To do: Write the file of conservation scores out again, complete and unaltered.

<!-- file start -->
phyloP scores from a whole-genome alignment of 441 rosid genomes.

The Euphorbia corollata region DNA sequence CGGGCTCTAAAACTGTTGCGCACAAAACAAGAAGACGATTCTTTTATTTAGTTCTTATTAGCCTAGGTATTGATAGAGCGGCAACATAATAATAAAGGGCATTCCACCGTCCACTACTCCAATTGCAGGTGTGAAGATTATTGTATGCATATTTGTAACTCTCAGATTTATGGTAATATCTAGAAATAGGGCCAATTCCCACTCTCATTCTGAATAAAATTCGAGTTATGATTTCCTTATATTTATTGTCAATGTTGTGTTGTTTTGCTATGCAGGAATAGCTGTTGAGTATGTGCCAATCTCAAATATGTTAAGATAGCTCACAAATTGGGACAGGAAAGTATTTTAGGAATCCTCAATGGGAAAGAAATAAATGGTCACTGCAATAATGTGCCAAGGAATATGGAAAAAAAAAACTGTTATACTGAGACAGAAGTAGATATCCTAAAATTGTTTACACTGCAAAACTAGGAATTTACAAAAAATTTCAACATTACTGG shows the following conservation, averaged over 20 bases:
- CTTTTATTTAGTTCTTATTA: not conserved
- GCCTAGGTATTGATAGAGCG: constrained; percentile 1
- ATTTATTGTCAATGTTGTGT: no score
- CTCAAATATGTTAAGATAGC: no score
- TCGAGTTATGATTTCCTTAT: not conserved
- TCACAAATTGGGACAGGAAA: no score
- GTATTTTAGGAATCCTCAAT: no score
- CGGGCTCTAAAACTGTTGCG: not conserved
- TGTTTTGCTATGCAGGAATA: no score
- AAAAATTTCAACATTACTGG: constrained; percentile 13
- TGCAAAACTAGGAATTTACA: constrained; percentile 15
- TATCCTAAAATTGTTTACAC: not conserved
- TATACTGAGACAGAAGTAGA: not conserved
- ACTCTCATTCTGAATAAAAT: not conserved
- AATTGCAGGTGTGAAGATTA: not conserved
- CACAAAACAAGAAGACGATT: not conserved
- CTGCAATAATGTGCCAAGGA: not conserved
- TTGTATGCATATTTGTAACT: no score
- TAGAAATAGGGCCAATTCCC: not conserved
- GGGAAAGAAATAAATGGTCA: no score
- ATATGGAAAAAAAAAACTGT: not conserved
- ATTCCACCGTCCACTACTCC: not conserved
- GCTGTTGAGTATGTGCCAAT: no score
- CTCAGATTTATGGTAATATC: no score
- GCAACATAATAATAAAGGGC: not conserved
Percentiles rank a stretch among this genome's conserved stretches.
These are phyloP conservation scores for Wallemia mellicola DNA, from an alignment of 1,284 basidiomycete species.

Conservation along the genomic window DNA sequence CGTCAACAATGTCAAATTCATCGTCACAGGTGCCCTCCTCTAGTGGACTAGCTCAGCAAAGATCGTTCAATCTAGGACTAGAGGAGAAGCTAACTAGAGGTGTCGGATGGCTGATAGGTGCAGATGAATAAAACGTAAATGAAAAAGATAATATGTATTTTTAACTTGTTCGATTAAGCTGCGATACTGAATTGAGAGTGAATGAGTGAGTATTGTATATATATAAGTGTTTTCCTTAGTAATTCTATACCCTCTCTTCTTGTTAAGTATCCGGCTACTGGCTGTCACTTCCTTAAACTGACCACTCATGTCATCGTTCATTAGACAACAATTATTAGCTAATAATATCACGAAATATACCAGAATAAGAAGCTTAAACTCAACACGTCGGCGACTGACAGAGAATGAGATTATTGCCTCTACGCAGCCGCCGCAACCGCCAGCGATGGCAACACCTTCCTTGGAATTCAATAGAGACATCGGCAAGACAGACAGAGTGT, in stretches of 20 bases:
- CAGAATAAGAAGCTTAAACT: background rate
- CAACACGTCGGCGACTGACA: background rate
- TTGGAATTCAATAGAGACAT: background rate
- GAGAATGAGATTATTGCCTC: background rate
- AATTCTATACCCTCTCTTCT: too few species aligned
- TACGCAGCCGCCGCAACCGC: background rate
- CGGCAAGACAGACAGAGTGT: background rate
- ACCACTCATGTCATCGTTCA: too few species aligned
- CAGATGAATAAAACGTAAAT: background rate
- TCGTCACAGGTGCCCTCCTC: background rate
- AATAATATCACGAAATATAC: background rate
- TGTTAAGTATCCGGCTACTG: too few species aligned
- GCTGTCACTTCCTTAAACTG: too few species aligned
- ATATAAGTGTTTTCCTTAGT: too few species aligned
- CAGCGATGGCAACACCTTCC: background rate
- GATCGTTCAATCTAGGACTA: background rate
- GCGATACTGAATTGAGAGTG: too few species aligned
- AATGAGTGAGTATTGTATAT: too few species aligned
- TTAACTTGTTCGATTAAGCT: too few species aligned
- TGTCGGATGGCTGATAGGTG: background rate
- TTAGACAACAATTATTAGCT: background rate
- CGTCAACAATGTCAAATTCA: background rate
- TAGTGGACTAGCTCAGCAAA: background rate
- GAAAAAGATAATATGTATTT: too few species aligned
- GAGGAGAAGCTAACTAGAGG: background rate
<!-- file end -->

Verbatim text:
phyloP scores from a whole-genome alignment of 441 rosid genomes.

The Euphorbia corollata region DNA sequence CGGGCTCTAAAACTGTTGCGCACAAAACAAGAAGACGATTCTTTTATTTAGTTCTTATTAGCCTAGGTATTGATAGAGCGGCAACATAATAATAAAGGGCATTCCACCGTCCACTACTCCAATTGCAGGTGTGAAGATTATTGTATGCATATTTGTAACTCTCAGATTTATGGTAATATCTAGAAATAGGGCCAATTCCCACTCTCATTCTGAATAAAATTCGAGTTATGATTTCCTTATATTTATTGTCAATGTTGTGTTGTTTTGCTATGCAGGAATAGCTGTTGAGTATGTGCCAATCTCAAATATGTTAAGATAGCTCACAAATTGGGACAGGAAAGTATTTTAGGAATCCTCAATGGGAAAGAAATAAATGGTCACTGCAATAATGTGCCAAGGAATATGGAAAAAAAAAACTGTTATACTGAGACAGAAGTAGATATCCTAAAATTGTTTACACTGCAAAACTAGGAATTTACAAAAAATTTCAACATTACTGG shows the following conservation, averaged over 20 bases:
- CTTTTATTTAGTTCTTATTA: not conserved
- GCCTAGGTATTGATAGAGCG: constrained; percentile 1
- ATTTATTGTCAATGTTGTGT: no score
- CTCAAATATGTTAAGATAGC: no score
- TCGAGTTATGATTTCCTTAT: not conserved
- TCACAAATTGGGACAGGAAA: no score
- GTATTTTAGGAATCCTCAAT: no score
- CGGGCTCTAAAACTGTTGCG: not conserved
- TGTTTTGCTATGCAGGAATA: no score
- AAAAATTTCAACATTACTGG: constrained; percentile 13
- TGCAAAACTAGGAATTTACA: constrained; percentile 15
- TATCCTAAAATTGTTTACAC: not conserved
- TATACTGAGACAGAAGTAGA: not conserved
- ACTCTCATTCTGAATAAAAT: not conserved
- AATTGCAGGTGTGAAGATTA: not conserved
- CACAAAACAAGAAGACGATT: not conserved
- CTGCAATAATGTGCCAAGGA: not conserved
- TTGTATGCATATTTGTAACT: no score
- TAGAAATAGGGCCAATTCCC: not conserved
- GGGAAAGAAATAAATGGTCA: no score
- ATATGGAAAAAAAAAACTGT: not conserved
- ATTCCACCGTCCACTACTCC: not conserved
- GCTGTTGAGTATGTGCCAAT: no score
- CTCAGATTTATGGTAATATC: no score
- GCAACATAATAATAAAGGGC: not conserved
Percentiles rank a stretch among this genome's conserved stretches.
These are phyloP conservation scores for Wallemia mellicola DNA, from an alignment of 1,284 basidiomycete species.

Conservation along the genomic window DNA sequence CGTCAACAATGTCAAATTCATCGTCACAGGTGCCCTCCTCTAGTGGACTAGCTCAGCAAAGATCGTTCAATCTAGGACTAGAGGAGAAGCTAACTAGAGGTGTCGGATGGCTGATAGGTGCAGATGAATAAAACGTAAATGAAAAAGATAATATGTATTTTTAACTTGTTCGATTAAGCTGCGATACTGAATTGAGAGTGAATGAGTGAGTATTGTATATATATAAGTGTTTTCCTTAGTAATTCTATACCCTCTCTTCTTGTTAAGTATCCGGCTACTGGCTGTCACTTCCTTAAACTGACCACTCATGTCATCGTTCATTAGACAACAATTATTAGCTAATAATATCACGAAATATACCAGAATAAGAAGCTTAAACTCAACACGTCGGCGACTGACAGAGAATGAGATTATTGCCTCTACGCAGCCGCCGCAACCGCCAGCGATGGCAACACCTTCCTTGGAATTCAATAGAGACATCGGCAAGACAGACAGAGTGT, in stretches of 20 bases:
- CAGAATAAGAAGCTTAAACT: background rate
- CAACACGTCGGCGACTGACA: background rate
- TTGGAATTCAATAGAGACAT: background rate
- GAGAATGAGATTATTGCCTC: background rate
- AATTCTATACCCTCTCTTCT: too few species aligned
- TACGCAGCCGCCGCAACCGC: background rate
- CGGCAAGACAGACAGAGTGT: background rate
- ACCACTCATGTCATCGTTCA: too few species aligned
- CAGATGAATAAAACGTAAAT: background rate
- TCGTCACAGGTGCCCTCCTC: background rate
- AATAATATCACGAAATATAC: background rate
- TGTTAAGTATCCGGCTACTG: too few species aligned
- GCTGTCACTTCCTTAAACTG: too few species aligned
- ATATAAGTGTTTTCCTTAGT: too few species aligned
- CAGCGATGGCAACACCTTCC: background rate
- GATCGTTCAATCTAGGACTA: background rate
- GCGATACTGAATTGAGAGTG: too few species aligned
- AATGAGTGAGTATTGTATAT: too few species aligned
- TTAACTTGTTCGATTAAGCT: too few species aligned
- TGTCGGATGGCTGATAGGTG: background rate
- TTAGACAACAATTATTAGCT: background rate
- CGTCAACAATGTCAAATTCA: background rate
- TAGTGGACTAGCTCAGCAAA: background rate
- GAAAAAGATAATATGTATTT: too few species aligned
- GAGGAGAAGCTAACTAGAGG: background rate